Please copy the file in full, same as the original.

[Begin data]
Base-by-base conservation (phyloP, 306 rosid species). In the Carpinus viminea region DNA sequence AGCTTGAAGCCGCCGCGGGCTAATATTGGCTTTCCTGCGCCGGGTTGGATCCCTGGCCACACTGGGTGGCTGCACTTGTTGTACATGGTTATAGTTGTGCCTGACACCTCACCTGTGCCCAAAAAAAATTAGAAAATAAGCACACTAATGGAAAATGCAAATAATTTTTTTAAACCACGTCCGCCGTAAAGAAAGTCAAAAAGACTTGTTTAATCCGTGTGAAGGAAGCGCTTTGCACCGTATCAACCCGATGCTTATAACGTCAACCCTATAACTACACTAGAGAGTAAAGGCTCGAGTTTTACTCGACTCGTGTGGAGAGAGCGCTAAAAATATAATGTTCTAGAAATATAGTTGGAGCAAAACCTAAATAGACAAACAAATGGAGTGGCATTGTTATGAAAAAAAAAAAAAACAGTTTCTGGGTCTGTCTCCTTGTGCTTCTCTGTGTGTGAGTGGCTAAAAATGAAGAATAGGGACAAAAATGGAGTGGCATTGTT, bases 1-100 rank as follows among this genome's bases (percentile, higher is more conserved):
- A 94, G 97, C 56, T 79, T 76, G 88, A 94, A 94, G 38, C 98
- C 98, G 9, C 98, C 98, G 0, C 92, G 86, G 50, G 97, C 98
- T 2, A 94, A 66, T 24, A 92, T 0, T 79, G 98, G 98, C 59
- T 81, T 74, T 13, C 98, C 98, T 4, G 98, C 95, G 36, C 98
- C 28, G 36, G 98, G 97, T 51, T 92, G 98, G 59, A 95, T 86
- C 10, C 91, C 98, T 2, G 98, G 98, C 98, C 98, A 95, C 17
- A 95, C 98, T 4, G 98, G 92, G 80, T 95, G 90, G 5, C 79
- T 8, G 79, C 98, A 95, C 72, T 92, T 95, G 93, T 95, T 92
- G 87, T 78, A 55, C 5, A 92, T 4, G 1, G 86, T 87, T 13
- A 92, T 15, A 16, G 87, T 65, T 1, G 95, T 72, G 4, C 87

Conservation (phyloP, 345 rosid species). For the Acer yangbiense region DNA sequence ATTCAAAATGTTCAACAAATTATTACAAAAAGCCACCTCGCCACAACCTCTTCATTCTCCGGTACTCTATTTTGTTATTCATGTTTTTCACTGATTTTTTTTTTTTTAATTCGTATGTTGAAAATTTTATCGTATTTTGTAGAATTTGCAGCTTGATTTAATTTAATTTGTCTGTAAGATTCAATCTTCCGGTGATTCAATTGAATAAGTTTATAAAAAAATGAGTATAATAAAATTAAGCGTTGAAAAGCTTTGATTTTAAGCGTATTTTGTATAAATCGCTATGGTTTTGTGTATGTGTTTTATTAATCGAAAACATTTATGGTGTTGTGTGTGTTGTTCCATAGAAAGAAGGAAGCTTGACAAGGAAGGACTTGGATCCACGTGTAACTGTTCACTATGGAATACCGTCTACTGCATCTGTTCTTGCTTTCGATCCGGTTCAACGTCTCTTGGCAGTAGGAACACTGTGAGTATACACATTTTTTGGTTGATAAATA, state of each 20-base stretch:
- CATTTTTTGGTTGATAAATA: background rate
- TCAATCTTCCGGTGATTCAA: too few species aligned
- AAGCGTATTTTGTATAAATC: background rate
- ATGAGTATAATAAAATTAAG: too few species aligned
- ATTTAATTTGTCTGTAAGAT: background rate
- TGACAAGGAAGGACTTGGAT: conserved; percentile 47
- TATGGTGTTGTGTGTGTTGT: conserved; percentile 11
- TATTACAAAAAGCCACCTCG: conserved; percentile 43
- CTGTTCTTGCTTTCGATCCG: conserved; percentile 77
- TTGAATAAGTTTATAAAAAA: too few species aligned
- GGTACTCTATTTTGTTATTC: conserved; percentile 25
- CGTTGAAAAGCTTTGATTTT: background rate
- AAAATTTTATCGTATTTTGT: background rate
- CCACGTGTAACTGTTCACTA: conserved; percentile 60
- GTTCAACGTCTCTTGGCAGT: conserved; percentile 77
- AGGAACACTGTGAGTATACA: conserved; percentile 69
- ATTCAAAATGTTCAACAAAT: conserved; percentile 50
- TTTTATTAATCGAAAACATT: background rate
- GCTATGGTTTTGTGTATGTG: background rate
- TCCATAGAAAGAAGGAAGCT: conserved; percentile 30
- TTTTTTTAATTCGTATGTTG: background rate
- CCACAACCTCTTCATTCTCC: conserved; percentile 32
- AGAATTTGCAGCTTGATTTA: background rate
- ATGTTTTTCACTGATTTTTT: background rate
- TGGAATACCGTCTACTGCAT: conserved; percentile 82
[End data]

Base-by-base conservation (phyloP, 306 rosid species). In the Carpinus viminea region DNA sequence AGCTTGAAGCCGCCGCGGGCTAATATTGGCTTTCCTGCGCCGGGTTGGATCCCTGGCCACACTGGGTGGCTGCACTTGTTGTACATGGTTATAGTTGTGCCTGACACCTCACCTGTGCCCAAAAAAAATTAGAAAATAAGCACACTAATGGAAAATGCAAATAATTTTTTTAAACCACGTCCGCCGTAAAGAAAGTCAAAAAGACTTGTTTAATCCGTGTGAAGGAAGCGCTTTGCACCGTATCAACCCGATGCTTATAACGTCAACCCTATAACTACACTAGAGAGTAAAGGCTCGAGTTTTACTCGACTCGTGTGGAGAGAGCGCTAAAAATATAATGTTCTAGAAATATAGTTGGAGCAAAACCTAAATAGACAAACAAATGGAGTGGCATTGTTATGAAAAAAAAAAAAAACAGTTTCTGGGTCTGTCTCCTTGTGCTTCTCTGTGTGTGAGTGGCTAAAAATGAAGAATAGGGACAAAAATGGAGTGGCATTGTT, bases 1-100 rank as follows among this genome's bases (percentile, higher is more conserved):
- A 94, G 97, C 56, T 79, T 76, G 88, A 94, A 94, G 38, C 98
- C 98, G 9, C 98, C 98, G 0, C 92, G 86, G 50, G 97, C 98
- T 2, A 94, A 66, T 24, A 92, T 0, T 79, G 98, G 98, C 59
- T 81, T 74, T 13, C 98, C 98, T 4, G 98, C 95, G 36, C 98
- C 28, G 36, G 98, G 97, T 51, T 92, G 98, G 59, A 95, T 86
- C 10, C 91, C 98, T 2, G 98, G 98, C 98, C 98, A 95, C 17
- A 95, C 98, T 4, G 98, G 92, G 80, T 95, G 90, G 5, C 79
- T 8, G 79, C 98, A 95, C 72, T 92, T 95, G 93, T 95, T 92
- G 87, T 78, A 55, C 5, A 92, T 4, G 1, G 86, T 87, T 13
- A 92, T 15, A 16, G 87, T 65, T 1, G 95, T 72, G 4, C 87

Conservation (phyloP, 345 rosid species). For the Acer yangbiense region DNA sequence ATTCAAAATGTTCAACAAATTATTACAAAAAGCCACCTCGCCACAACCTCTTCATTCTCCGGTACTCTATTTTGTTATTCATGTTTTTCACTGATTTTTTTTTTTTTAATTCGTATGTTGAAAATTTTATCGTATTTTGTAGAATTTGCAGCTTGATTTAATTTAATTTGTCTGTAAGATTCAATCTTCCGGTGATTCAATTGAATAAGTTTATAAAAAAATGAGTATAATAAAATTAAGCGTTGAAAAGCTTTGATTTTAAGCGTATTTTGTATAAATCGCTATGGTTTTGTGTATGTGTTTTATTAATCGAAAACATTTATGGTGTTGTGTGTGTTGTTCCATAGAAAGAAGGAAGCTTGACAAGGAAGGACTTGGATCCACGTGTAACTGTTCACTATGGAATACCGTCTACTGCATCTGTTCTTGCTTTCGATCCGGTTCAACGTCTCTTGGCAGTAGGAACACTGTGAGTATACACATTTTTTGGTTGATAAATA, state of each 20-base stretch:
- CATTTTTTGGTTGATAAATA: background rate
- TCAATCTTCCGGTGATTCAA: too few species aligned
- AAGCGTATTTTGTATAAATC: background rate
- ATGAGTATAATAAAATTAAG: too few species aligned
- ATTTAATTTGTCTGTAAGAT: background rate
- TGACAAGGAAGGACTTGGAT: conserved; percentile 47
- TATGGTGTTGTGTGTGTTGT: conserved; percentile 11
- TATTACAAAAAGCCACCTCG: conserved; percentile 43
- CTGTTCTTGCTTTCGATCCG: conserved; percentile 77
- TTGAATAAGTTTATAAAAAA: too few species aligned
- GGTACTCTATTTTGTTATTC: conserved; percentile 25
- CGTTGAAAAGCTTTGATTTT: background rate
- AAAATTTTATCGTATTTTGT: background rate
- CCACGTGTAACTGTTCACTA: conserved; percentile 60
- GTTCAACGTCTCTTGGCAGT: conserved; percentile 77
- AGGAACACTGTGAGTATACA: conserved; percentile 69
- ATTCAAAATGTTCAACAAAT: conserved; percentile 50
- TTTTATTAATCGAAAACATT: background rate
- GCTATGGTTTTGTGTATGTG: background rate
- TCCATAGAAAGAAGGAAGCT: conserved; percentile 30
- TTTTTTTAATTCGTATGTTG: background rate
- CCACAACCTCTTCATTCTCC: conserved; percentile 32
- AGAATTTGCAGCTTGATTTA: background rate
- ATGTTTTTCACTGATTTTTT: background rate
- TGGAATACCGTCTACTGCAT: conserved; percentile 82